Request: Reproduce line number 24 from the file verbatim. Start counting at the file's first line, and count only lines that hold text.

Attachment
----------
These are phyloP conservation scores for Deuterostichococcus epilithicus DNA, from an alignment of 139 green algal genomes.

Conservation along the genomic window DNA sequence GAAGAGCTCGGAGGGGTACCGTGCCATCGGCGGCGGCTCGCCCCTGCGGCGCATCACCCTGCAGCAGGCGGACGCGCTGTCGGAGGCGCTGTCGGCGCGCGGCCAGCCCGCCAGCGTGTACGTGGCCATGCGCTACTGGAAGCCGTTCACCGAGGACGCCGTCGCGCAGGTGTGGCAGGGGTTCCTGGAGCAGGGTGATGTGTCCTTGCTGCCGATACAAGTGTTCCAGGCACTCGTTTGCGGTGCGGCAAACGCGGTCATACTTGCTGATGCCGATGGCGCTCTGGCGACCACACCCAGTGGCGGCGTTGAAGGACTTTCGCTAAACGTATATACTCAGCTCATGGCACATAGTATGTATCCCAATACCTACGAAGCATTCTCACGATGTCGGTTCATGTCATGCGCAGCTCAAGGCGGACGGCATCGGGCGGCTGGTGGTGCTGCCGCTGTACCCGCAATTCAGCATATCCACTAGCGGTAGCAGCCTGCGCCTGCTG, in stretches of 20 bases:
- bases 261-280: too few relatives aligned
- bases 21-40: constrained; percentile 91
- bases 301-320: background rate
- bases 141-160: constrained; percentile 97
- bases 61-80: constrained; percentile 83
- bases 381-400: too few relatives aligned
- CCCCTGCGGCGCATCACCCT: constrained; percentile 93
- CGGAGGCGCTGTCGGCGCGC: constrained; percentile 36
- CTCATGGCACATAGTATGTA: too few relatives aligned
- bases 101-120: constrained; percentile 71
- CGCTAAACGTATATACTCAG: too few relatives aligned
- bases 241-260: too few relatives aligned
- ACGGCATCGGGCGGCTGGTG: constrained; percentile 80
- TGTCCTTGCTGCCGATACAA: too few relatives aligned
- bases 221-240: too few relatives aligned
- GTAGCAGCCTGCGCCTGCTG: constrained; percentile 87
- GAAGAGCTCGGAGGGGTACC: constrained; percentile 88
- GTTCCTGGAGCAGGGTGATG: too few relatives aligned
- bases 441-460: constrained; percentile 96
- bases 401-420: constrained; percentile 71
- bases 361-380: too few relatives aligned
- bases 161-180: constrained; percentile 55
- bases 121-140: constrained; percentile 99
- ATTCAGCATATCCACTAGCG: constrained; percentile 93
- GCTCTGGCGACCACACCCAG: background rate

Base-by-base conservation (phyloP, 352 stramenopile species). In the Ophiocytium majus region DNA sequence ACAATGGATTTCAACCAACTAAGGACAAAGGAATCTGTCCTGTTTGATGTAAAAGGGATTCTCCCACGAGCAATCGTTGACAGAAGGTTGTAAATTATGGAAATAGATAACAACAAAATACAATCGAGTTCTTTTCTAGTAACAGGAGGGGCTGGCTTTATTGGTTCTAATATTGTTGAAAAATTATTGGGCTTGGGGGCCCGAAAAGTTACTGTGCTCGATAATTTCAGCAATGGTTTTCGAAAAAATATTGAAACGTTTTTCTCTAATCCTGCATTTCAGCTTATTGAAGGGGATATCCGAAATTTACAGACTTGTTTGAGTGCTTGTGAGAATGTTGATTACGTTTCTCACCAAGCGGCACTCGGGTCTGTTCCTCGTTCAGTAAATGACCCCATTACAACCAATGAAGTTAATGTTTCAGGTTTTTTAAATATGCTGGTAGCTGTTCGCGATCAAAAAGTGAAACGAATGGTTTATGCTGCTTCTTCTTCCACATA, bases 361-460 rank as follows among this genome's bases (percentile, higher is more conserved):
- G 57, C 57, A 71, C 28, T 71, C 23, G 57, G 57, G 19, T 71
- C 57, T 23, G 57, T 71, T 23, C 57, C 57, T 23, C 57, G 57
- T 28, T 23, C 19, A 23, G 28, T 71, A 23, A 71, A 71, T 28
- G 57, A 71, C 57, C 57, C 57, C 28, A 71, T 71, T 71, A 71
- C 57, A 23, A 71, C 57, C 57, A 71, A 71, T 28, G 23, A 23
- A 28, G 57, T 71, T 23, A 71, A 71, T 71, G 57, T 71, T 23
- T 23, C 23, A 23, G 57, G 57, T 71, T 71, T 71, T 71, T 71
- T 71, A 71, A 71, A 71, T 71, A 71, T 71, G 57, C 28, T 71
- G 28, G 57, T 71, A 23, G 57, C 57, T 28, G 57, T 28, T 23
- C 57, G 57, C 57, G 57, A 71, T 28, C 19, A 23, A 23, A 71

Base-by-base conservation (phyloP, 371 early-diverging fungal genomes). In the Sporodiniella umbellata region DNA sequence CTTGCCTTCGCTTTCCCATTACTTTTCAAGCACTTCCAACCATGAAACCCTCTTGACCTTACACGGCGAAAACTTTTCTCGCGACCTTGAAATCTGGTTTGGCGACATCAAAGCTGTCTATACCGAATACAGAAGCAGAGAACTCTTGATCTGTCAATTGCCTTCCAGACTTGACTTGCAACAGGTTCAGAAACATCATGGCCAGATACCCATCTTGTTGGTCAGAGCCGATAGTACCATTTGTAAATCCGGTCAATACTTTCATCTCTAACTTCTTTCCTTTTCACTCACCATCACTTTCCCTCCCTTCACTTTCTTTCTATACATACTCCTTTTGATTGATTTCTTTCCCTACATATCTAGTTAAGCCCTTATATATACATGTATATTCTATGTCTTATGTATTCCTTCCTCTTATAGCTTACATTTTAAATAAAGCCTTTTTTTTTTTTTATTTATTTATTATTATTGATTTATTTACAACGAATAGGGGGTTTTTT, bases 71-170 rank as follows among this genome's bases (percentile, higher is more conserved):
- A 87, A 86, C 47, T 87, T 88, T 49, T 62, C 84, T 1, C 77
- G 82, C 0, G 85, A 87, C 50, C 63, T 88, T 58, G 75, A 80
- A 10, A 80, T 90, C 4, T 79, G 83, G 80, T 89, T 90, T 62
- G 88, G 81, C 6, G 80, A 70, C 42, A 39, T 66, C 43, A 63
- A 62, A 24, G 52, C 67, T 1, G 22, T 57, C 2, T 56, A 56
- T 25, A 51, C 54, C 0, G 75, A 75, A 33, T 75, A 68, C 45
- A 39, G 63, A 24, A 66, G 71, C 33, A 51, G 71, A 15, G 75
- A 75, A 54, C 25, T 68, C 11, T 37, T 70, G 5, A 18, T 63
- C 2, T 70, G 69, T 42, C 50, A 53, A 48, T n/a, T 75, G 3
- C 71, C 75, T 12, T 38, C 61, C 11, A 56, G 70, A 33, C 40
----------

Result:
- bases 161-180: constrained; percentile 55